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Some Saudi Arabian medical graduates training at Canadian hospitals are withdrawing from their clinical duties ahead of an Aug. 31 deadline, leaving hospitals scrambling to fill the gaps.

The early departures are the latest development in a chaotic situation that’s having a “destabilizing effect” on parts of Canada’s health-care system, said Richard McLean, vice-president of medical affairs and quality at Hamilton Health Sciences Centre.

Related: Canada’s diplomatic talks with Saudi Arabia ongoing, but no resolution yet

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Opinion: No, Canada is not alone in facing Saudi Arabia

“In the short term, I don’t think there’s an easily identifiable solution,” Dr. McLean said in an interview.

It’s unclear how many Saudi medical trainees are asking to be relieved of their duties, but Dr. McLean said he expects many more will be “stepping away from the workplace” in the coming weeks as they make arrangements to leave the country.

Salvatore Spadafora, vice-dean of postgraduate medical education and continuous professional development at the University of Toronto, said the school is trying to be understanding as the Saudi trainees focus on things such as cancelling rental agreements and booking flights.

“A lot of it is just down to logistics and it’s not that anyone is urgently telling them to vacate now,” he said.

More than 1,000 Saudi medical graduates working at Canadian teaching hospitals must leave the country by Aug. 31 as the result of a diplomatic row between Canada and the Middle East kingdom.

Canada has had a longstanding program in place to allow Saudi Arabian medical graduates to train at Canadian teaching hospitals. The Saudis pay about $100,000 for each medical trainee. The doctors-in-training receive valuable experience and help provide care for patients in Canada at no cost to taxpayers.

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On Aug. 5, Saudi Arabia suspended diplomatic relations with Canada and expelled the Canadian ambassador after Foreign Affairs Minister Chrystia Freeland publicly called on the kingdom to release jailed human rights advocates. Saudi Arabia, which suspended direct flights to Canada as of Aug. 13, said it will no longer purchase Canadian wheat or barley; it also ended scholarship programs for thousands of Saudi students studying in Canada.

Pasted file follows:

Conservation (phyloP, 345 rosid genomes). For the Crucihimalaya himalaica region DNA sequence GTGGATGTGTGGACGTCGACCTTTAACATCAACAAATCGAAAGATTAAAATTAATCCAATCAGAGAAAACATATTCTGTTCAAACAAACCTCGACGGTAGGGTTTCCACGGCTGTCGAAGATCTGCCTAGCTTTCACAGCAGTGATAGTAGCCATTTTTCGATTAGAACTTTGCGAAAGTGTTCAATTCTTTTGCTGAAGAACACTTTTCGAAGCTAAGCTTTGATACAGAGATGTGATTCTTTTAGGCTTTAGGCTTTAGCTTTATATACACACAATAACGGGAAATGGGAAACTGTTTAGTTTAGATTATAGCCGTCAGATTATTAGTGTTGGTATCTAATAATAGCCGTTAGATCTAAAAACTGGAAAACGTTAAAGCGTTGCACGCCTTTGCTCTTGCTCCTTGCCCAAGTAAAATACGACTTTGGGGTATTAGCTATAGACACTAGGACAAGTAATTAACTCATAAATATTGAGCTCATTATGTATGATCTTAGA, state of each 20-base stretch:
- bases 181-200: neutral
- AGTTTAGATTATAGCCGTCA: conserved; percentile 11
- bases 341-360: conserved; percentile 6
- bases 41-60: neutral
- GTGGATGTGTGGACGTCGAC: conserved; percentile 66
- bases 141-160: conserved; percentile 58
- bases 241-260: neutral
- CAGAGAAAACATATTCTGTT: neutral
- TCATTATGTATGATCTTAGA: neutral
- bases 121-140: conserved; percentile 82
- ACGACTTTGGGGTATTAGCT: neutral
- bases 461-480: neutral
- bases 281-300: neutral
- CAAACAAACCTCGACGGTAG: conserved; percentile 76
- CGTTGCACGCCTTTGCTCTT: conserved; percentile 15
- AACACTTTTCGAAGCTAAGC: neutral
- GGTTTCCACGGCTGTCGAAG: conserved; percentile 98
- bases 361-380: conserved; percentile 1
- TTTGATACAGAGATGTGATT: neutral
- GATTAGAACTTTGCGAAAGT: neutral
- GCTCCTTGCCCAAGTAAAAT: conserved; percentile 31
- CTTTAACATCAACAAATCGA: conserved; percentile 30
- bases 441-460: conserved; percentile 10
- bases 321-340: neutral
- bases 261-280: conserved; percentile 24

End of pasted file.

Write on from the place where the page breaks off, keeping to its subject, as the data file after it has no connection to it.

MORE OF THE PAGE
Paul-Émile Cloutier, president and chief executive of Health CareCAN, an association representing Canadian hospitals and health-care institutions, said negotiations between the two countries are ongoing and there’s still hope the Saudi trainees can stay.

“It’s still very unknown if this is going to go through or not go through,” he said.

On Monday, Prime Minister Justin Trudeau said Canada will “continue to engage diplomatically” with Saudi Arabia, but will not sacrifice Canada’s position on human rights.

Dr. Spadafora said there were 216 residents and fellows from Saudi Arabia working at Toronto hospitals before the kingdom suspended the training program. They made up about 6 per cent of the total number of residents and fellows in the city, spread out across many programs at several hospitals, Dr. Spadafora said. Officials are looking at those programs to determine what impact the departures will have and how to address any gaps.

Dr. McLean said there were 156 Saudi Arabian doctors-in-training at McMaster University working at Hamilton hospitals before the recall happened. While they make up about 15 per cent of the city’s resident work force, he said some areas, notably McMaster Children’s Hospital, will be profoundly affected by their departure. In some parts of the hospital, including the neonatal intensive care unit and on pediatric patient wards, the Saudi trainees make up one-third to one-half of the resident work force, creating a difficult challenge for the hospital going forward, he said.

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“We’re still trying to understand what the gaps in coverage are, but they are significant,” Dr. McLean said. “There’s a lot of uncovered nights.”

There’s also a financial cost, as the Saudi government provides funding to Canadian medical schools where its students are enrolled. And hospitals will now have to make up for the loss of the Saudi residents and fellows, which will undoubtedly come with a cost, Dr. McLean said.

Other hospitals say they are working on contingency plans. In a statement, Paul Woods, president and chief executive of London Health Sciences Centre, said that while he remains “hopeful a resolution will be achieved," officials are figuring out how to make up for the loss of 91 Saudi residents and fellows. McGill University Health Centre also issued a statement saying 225 Saudi residents and fellows could be affected by the diplomatic dispute and that officials are developing plans to minimize the impact on patient care.

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